So we went, I had bags of Starkist tuna in sunflower oil, grabbed one and two paper bowls – one for water, one for food. I left Scout at home and raced to her house, she got water and the kennel and we took her rig back out.
We pulled in about 30 feet from where the kittens had first appeared and two of them came out, one was much braver and as soon as I set down the bowl with tuna in it, started devouring; the second one took a little longer before it started feeding. They were ravenous. The third one kept crying and crying but it wouldn’t venture out of the mesquites. I set a bowl down with more tuna about three feet from the mesquites and it came out and continued crying but went past the bowl and then right back to the mesquites.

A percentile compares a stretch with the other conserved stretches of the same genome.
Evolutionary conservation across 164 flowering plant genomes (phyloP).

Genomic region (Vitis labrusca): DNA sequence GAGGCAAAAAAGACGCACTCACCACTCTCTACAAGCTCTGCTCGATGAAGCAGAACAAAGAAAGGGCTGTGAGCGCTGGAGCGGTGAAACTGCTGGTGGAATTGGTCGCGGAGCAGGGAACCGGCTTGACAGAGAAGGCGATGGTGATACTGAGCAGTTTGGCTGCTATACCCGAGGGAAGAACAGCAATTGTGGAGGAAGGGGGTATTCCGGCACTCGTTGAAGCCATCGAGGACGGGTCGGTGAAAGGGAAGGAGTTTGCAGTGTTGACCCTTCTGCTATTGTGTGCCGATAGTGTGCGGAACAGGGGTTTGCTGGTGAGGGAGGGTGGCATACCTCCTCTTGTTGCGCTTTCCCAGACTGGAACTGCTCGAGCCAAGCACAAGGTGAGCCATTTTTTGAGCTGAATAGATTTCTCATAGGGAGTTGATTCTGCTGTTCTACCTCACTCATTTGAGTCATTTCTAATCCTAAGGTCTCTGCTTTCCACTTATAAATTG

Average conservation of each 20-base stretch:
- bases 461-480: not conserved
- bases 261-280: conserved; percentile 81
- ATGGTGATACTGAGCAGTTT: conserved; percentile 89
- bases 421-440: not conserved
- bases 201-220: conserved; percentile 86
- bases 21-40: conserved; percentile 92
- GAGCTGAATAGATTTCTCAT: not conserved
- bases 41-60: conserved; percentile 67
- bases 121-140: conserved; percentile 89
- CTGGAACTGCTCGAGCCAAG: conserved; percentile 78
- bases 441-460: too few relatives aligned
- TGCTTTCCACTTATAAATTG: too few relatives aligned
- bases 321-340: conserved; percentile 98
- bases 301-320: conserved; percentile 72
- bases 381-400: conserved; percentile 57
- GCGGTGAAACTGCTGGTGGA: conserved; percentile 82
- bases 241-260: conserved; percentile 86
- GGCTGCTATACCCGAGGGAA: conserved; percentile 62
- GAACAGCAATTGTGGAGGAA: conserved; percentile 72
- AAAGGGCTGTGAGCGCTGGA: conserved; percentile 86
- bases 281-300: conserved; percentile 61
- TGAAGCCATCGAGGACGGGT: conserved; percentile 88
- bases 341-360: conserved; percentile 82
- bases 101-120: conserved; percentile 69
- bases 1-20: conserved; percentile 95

Amy managed to grab the two that were feeding and get them in the crate with the food bowl and a bowl with water.
We tried in vain to get the third one. It was getting dark. It crawled into the base of this mesquite.
We tried everything to flush it out, using a stick to shake up the bush behind it, almost got it when it went up a branch inside the thorn filled branches of the mesquite. I had a flashlight on it, Amy reached in and barely got a grip on it but it just let go of everything and she was forced to let it go. We couldn’t save it. We even went back the next morning in hopes it would still be there alive. It wasn’t.
At the time all this happened, Amy wasn’t sure what her move would be with the kats, she had three adults and didn’t want to chance any disruption in her own home world but if she opted not to keep them, she would foster until she found them a home. She took them to the vet and had them checked over, they weighed right around a pound apiece and were guesstimated at being close to five weeks by our vet.